Wednesday, June 18, 2008

Canadian Court Outrage Du Jour

Quebec's provincial license plate carries the motto, "Je Me Souviens", "I remember..." Well, today Justice Suzanne Tessier of the Superior Court of Quebec has given Canadians from coast to coast something useful to remember:
Don't try raising children in Quebec.

Justice Tessier decided that a father had no right to ground his 12-year old daughter for having disobeyed him:

The girl had taken her father to Quebec Superior Court after he refused to allow her to go on a school trip for chatting on websites he tried to block, and then posting "inappropriate" pictures of herself online using a friend's computer.
According to court documents, the girl's Internet transgression was just the latest in a string of broken house rules. Even so, Justice Suzanne Tessier found her punishment too severe.

The National Post reports the backstory that led up to the case:

The dispute between father and daughter began when he cut off her Internet access over her misuse. When she continued to find a way to use the Internet, he told his daughter she couldn't go on the three-day school trip.

The girl's mother allowed her to go on the trip, but because the school wouldn't allow the girl to go unless both parents consented, the girl, with the mother's support took legal action against her father.

According to [the father's lawyer Kim Beaudoin], the judge ruled that denying the trip was unduly severe punishment.

Has this judge thought about what happens to the family when the little girl gets back from her field trip? What if the budding teenager starts dating a boy much older than herself, and the father objects to that, as well? What can he do about it? What if the girl doesn't feel like going to school, and starts skipping class? What recourse does the father have to teach her right from wrong, as he values it...

...should he take her to court?

One place that he is not going to take her, thanks to the court ruling, is... back home:

The father, who is appealing the decision, was "devastated" by the ruling, and is refusing to take his daughter back "because he has no authority over her."


Dag said...

I've had occasion before to use the pun, "In Loco Parentis," meaning in the place of the parent, the state's position in taking care of children during school hours. This kind of story is one of those that brings to the fore the word "Loco." It makes one weep.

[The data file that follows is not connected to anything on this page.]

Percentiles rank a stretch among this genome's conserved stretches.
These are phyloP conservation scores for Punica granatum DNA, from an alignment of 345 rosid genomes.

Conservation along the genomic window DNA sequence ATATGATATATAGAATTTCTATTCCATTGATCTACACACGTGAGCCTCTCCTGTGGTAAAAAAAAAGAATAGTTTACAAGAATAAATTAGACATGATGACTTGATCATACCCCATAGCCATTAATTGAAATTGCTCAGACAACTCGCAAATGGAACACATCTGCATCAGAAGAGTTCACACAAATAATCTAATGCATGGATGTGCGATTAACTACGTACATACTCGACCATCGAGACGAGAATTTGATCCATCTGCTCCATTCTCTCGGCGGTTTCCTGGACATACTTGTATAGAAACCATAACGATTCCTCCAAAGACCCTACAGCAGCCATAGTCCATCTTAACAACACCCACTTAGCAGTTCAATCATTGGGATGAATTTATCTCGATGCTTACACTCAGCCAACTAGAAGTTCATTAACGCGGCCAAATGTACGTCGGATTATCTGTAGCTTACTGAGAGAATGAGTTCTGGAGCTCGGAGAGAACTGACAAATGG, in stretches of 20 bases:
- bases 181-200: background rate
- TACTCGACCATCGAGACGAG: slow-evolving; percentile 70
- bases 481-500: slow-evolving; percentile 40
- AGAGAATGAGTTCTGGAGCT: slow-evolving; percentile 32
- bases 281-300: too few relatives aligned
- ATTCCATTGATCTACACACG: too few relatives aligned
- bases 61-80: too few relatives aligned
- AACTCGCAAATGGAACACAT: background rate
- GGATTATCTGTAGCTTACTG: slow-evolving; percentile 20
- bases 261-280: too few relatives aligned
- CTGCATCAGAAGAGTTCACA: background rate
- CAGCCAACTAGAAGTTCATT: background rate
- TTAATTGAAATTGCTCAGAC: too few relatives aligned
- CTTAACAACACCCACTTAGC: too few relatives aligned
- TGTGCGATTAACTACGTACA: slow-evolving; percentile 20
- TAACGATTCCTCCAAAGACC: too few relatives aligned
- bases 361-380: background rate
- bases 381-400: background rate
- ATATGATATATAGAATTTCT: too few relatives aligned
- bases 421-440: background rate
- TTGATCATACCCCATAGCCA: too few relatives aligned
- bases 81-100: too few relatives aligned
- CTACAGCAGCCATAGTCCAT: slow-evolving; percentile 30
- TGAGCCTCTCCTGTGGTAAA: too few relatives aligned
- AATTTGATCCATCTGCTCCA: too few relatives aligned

The entire project, as one sees above and below, is of infantalization of the population by the state. This is a seemingly conscious return to the feudal era, neo-feudalism. How can people tolerate such a state of affairs? How can people want this? Why do people want to be treated like children by a government? What makes it appealing to have a 19 year old receptionist at a government office telling a full-grown man ...?

I think this is an exercise in going down a slippery slope without a bit of thought involved. I think something became popular about telling people they should or shouldn't, and no one objected at the time. This kind of baby-sitter bullying has caught on and become the national identity in the West. Everyone wants in on the act, all of us sliding into a totalitarianism that is only to be got rid of by some really bad manners. "Hey, don't tell me what to do."

It seems to be a national pass-time to tell others what to think, what to say, how to behave. It's just habit. It's not deep or meaningful, just the automatic response of two people meeting on a street corner, each jockeying for a chance to tell the other not to do something.

People must become are of this infatuation with bullying each other. There needs be a public awareness campaign across the West that such behaviour is outrageous and unacceptable. As is, most don't get it. Most don't even know that to make crude demands on another's public behaviour is insulting and disgusting. No, not to say one shouldn't writhe on the sidewalk in a drug-induced frenzy, befouled and diseased; all that is fine in public, the drug-addicted garbage-eater and beggar being a victim, the ultimate child of the state. What is intolerable is a mature and normal person being accosted by a fool with a bully's attitude getting away with insulting the integrity of -- anyone at all. It's a national game, replacing soccer or hockey, and too frequently backed up by the state itself, as we see in these outrageous "Human Rights" courts.

It's all an attitude. People can, and I think they must if they hope to live as adults at all in any meaningful sense, learn to tell others to bugger off. Yes, it's impolite, it's impolitic, it's rude. It's necessary. The state in loco parentis, emphasis on loco. Unfortunately, now telling a state employee to bugger off can land one in gaol. It's a price free people can well consider worthy of themselves. Even better is to seek out politicians who will stand in government and demand an end to this out of control control of the micro-behaviour of everyone all the time, even in the privacy of ones own home. Time to grow up and tell the government and ones neighbour to bugger off.

Tell the judge, "Bugger off!" Adults of the West, grow up. You have nothing to lose but your nannies.

GW said...

There is no possible legal theory I am aware of that would justify this court's holding. Amazing really. One wonders what is going on with insane judges this week as they seem to be scurrying out from under their poisonous rocks en masse. Linked.